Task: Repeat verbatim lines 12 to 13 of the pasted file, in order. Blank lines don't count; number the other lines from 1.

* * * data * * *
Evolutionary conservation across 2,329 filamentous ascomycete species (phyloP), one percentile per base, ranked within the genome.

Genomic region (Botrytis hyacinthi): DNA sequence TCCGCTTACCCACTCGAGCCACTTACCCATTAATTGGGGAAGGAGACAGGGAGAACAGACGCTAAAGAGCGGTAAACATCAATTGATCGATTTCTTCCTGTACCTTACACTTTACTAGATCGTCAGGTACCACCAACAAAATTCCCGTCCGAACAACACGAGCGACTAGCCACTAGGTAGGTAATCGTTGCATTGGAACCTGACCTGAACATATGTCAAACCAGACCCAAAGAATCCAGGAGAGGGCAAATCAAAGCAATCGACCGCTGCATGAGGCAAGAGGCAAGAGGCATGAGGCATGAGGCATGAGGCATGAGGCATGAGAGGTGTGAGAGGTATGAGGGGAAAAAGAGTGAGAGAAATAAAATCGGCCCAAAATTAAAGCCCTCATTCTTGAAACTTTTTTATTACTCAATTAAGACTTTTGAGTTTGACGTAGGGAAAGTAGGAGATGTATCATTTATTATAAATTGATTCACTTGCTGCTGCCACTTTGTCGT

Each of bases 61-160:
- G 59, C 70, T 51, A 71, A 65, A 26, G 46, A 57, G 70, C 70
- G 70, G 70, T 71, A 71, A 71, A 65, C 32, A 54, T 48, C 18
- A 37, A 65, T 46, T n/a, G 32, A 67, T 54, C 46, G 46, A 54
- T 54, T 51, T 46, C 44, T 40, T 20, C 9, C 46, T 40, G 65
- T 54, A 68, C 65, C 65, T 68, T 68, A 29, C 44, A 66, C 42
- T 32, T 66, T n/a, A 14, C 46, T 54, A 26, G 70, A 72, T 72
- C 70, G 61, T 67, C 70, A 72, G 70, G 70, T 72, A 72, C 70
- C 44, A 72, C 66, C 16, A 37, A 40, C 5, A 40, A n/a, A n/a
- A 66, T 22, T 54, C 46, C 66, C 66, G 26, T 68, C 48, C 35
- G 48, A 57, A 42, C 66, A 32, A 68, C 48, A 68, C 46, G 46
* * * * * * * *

- A 66, T 22, T 54, C 46, C 66, C 66, G 26, T 68, C 48, C 35
- G 48, A 57, A 42, C 66, A 32, A 68, C 48, A 68, C 46, G 46